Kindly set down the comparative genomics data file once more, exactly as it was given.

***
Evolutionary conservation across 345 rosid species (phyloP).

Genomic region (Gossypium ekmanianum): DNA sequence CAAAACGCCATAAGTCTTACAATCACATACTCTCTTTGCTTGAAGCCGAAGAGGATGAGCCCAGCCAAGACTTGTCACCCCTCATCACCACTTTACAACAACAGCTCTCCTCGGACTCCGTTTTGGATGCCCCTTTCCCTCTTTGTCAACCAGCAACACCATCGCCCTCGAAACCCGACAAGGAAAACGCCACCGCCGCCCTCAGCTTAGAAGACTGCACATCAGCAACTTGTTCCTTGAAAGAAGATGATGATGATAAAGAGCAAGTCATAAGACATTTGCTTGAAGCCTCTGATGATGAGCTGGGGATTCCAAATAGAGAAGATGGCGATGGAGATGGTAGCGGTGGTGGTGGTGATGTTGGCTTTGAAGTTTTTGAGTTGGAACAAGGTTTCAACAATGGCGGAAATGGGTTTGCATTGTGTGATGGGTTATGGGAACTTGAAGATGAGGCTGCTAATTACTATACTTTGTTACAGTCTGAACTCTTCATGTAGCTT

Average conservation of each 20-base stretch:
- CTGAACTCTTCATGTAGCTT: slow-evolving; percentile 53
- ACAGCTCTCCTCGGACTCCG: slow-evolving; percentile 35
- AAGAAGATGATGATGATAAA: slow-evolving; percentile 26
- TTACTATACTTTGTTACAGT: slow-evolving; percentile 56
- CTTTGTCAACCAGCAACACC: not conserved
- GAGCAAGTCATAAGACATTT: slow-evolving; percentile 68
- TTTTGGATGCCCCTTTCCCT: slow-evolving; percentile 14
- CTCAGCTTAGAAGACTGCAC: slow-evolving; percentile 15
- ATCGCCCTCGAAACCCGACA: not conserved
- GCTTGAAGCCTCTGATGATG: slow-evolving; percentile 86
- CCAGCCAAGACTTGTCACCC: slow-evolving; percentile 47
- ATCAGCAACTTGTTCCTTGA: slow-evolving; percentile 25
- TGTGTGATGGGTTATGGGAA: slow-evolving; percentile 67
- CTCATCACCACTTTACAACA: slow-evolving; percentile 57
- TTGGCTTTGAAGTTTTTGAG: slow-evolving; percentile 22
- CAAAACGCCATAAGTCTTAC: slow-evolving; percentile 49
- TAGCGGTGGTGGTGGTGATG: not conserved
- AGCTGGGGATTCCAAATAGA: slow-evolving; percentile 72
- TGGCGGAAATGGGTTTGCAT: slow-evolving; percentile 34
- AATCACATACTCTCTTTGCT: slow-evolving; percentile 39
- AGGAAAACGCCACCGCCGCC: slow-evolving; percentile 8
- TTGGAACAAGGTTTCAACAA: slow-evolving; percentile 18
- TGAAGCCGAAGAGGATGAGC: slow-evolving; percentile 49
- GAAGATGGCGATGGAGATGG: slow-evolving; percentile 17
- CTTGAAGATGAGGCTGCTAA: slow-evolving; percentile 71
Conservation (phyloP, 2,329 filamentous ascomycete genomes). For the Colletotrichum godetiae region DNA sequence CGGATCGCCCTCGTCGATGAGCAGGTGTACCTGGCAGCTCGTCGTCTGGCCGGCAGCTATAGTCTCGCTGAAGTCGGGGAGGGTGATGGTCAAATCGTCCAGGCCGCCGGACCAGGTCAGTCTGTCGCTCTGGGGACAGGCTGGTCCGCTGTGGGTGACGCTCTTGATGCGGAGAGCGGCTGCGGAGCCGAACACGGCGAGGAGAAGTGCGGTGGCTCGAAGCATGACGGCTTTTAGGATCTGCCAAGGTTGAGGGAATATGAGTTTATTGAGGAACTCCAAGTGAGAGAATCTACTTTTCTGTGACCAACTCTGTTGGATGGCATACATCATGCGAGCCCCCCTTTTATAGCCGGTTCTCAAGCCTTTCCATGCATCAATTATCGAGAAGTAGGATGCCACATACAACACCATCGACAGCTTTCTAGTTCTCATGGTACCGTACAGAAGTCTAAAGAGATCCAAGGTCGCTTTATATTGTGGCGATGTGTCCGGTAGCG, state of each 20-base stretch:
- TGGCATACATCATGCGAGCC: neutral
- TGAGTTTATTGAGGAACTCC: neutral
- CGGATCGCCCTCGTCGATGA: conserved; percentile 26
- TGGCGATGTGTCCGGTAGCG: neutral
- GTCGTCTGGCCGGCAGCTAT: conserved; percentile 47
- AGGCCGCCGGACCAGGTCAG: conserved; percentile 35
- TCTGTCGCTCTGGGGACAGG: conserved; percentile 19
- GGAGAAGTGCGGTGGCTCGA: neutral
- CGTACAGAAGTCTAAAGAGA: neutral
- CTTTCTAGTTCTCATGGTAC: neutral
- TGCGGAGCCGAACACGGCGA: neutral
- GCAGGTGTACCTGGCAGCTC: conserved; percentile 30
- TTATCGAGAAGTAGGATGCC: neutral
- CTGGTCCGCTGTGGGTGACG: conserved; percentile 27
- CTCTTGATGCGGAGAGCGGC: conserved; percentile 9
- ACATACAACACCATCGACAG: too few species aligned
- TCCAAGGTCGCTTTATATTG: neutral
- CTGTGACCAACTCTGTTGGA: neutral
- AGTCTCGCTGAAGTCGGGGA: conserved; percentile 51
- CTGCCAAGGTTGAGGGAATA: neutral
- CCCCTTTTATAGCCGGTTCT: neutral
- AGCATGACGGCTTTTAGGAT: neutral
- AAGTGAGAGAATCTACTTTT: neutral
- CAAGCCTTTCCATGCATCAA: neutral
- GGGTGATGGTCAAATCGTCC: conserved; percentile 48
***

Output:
Evolutionary conservation across 345 rosid species (phyloP).

Genomic region (Gossypium ekmanianum): DNA sequence CAAAACGCCATAAGTCTTACAATCACATACTCTCTTTGCTTGAAGCCGAAGAGGATGAGCCCAGCCAAGACTTGTCACCCCTCATCACCACTTTACAACAACAGCTCTCCTCGGACTCCGTTTTGGATGCCCCTTTCCCTCTTTGTCAACCAGCAACACCATCGCCCTCGAAACCCGACAAGGAAAACGCCACCGCCGCCCTCAGCTTAGAAGACTGCACATCAGCAACTTGTTCCTTGAAAGAAGATGATGATGATAAAGAGCAAGTCATAAGACATTTGCTTGAAGCCTCTGATGATGAGCTGGGGATTCCAAATAGAGAAGATGGCGATGGAGATGGTAGCGGTGGTGGTGGTGATGTTGGCTTTGAAGTTTTTGAGTTGGAACAAGGTTTCAACAATGGCGGAAATGGGTTTGCATTGTGTGATGGGTTATGGGAACTTGAAGATGAGGCTGCTAATTACTATACTTTGTTACAGTCTGAACTCTTCATGTAGCTT

Average conservation of each 20-base stretch:
- CTGAACTCTTCATGTAGCTT: slow-evolving; percentile 53
- ACAGCTCTCCTCGGACTCCG: slow-evolving; percentile 35
- AAGAAGATGATGATGATAAA: slow-evolving; percentile 26
- TTACTATACTTTGTTACAGT: slow-evolving; percentile 56
- CTTTGTCAACCAGCAACACC: not conserved
- GAGCAAGTCATAAGACATTT: slow-evolving; percentile 68
- TTTTGGATGCCCCTTTCCCT: slow-evolving; percentile 14
- CTCAGCTTAGAAGACTGCAC: slow-evolving; percentile 15
- ATCGCCCTCGAAACCCGACA: not conserved
- GCTTGAAGCCTCTGATGATG: slow-evolving; percentile 86
- CCAGCCAAGACTTGTCACCC: slow-evolving; percentile 47
- ATCAGCAACTTGTTCCTTGA: slow-evolving; percentile 25
- TGTGTGATGGGTTATGGGAA: slow-evolving; percentile 67
- CTCATCACCACTTTACAACA: slow-evolving; percentile 57
- TTGGCTTTGAAGTTTTTGAG: slow-evolving; percentile 22
- CAAAACGCCATAAGTCTTAC: slow-evolving; percentile 49
- TAGCGGTGGTGGTGGTGATG: not conserved
- AGCTGGGGATTCCAAATAGA: slow-evolving; percentile 72
- TGGCGGAAATGGGTTTGCAT: slow-evolving; percentile 34
- AATCACATACTCTCTTTGCT: slow-evolving; percentile 39
- AGGAAAACGCCACCGCCGCC: slow-evolving; percentile 8
- TTGGAACAAGGTTTCAACAA: slow-evolving; percentile 18
- TGAAGCCGAAGAGGATGAGC: slow-evolving; percentile 49
- GAAGATGGCGATGGAGATGG: slow-evolving; percentile 17
- CTTGAAGATGAGGCTGCTAA: slow-evolving; percentile 71
Conservation (phyloP, 2,329 filamentous ascomycete genomes). For the Colletotrichum godetiae region DNA sequence CGGATCGCCCTCGTCGATGAGCAGGTGTACCTGGCAGCTCGTCGTCTGGCCGGCAGCTATAGTCTCGCTGAAGTCGGGGAGGGTGATGGTCAAATCGTCCAGGCCGCCGGACCAGGTCAGTCTGTCGCTCTGGGGACAGGCTGGTCCGCTGTGGGTGACGCTCTTGATGCGGAGAGCGGCTGCGGAGCCGAACACGGCGAGGAGAAGTGCGGTGGCTCGAAGCATGACGGCTTTTAGGATCTGCCAAGGTTGAGGGAATATGAGTTTATTGAGGAACTCCAAGTGAGAGAATCTACTTTTCTGTGACCAACTCTGTTGGATGGCATACATCATGCGAGCCCCCCTTTTATAGCCGGTTCTCAAGCCTTTCCATGCATCAATTATCGAGAAGTAGGATGCCACATACAACACCATCGACAGCTTTCTAGTTCTCATGGTACCGTACAGAAGTCTAAAGAGATCCAAGGTCGCTTTATATTGTGGCGATGTGTCCGGTAGCG, state of each 20-base stretch:
- TGGCATACATCATGCGAGCC: neutral
- TGAGTTTATTGAGGAACTCC: neutral
- CGGATCGCCCTCGTCGATGA: conserved; percentile 26
- TGGCGATGTGTCCGGTAGCG: neutral
- GTCGTCTGGCCGGCAGCTAT: conserved; percentile 47
- AGGCCGCCGGACCAGGTCAG: conserved; percentile 35
- TCTGTCGCTCTGGGGACAGG: conserved; percentile 19
- GGAGAAGTGCGGTGGCTCGA: neutral
- CGTACAGAAGTCTAAAGAGA: neutral
- CTTTCTAGTTCTCATGGTAC: neutral
- TGCGGAGCCGAACACGGCGA: neutral
- GCAGGTGTACCTGGCAGCTC: conserved; percentile 30
- TTATCGAGAAGTAGGATGCC: neutral
- CTGGTCCGCTGTGGGTGACG: conserved; percentile 27
- CTCTTGATGCGGAGAGCGGC: conserved; percentile 9
- ACATACAACACCATCGACAG: too few species aligned
- TCCAAGGTCGCTTTATATTG: neutral
- CTGTGACCAACTCTGTTGGA: neutral
- AGTCTCGCTGAAGTCGGGGA: conserved; percentile 51
- CTGCCAAGGTTGAGGGAATA: neutral
- CCCCTTTTATAGCCGGTTCT: neutral
- AGCATGACGGCTTTTAGGAT: neutral
- AAGTGAGAGAATCTACTTTT: neutral
- CAAGCCTTTCCATGCATCAA: neutral
- GGGTGATGGTCAAATCGTCC: conserved; percentile 48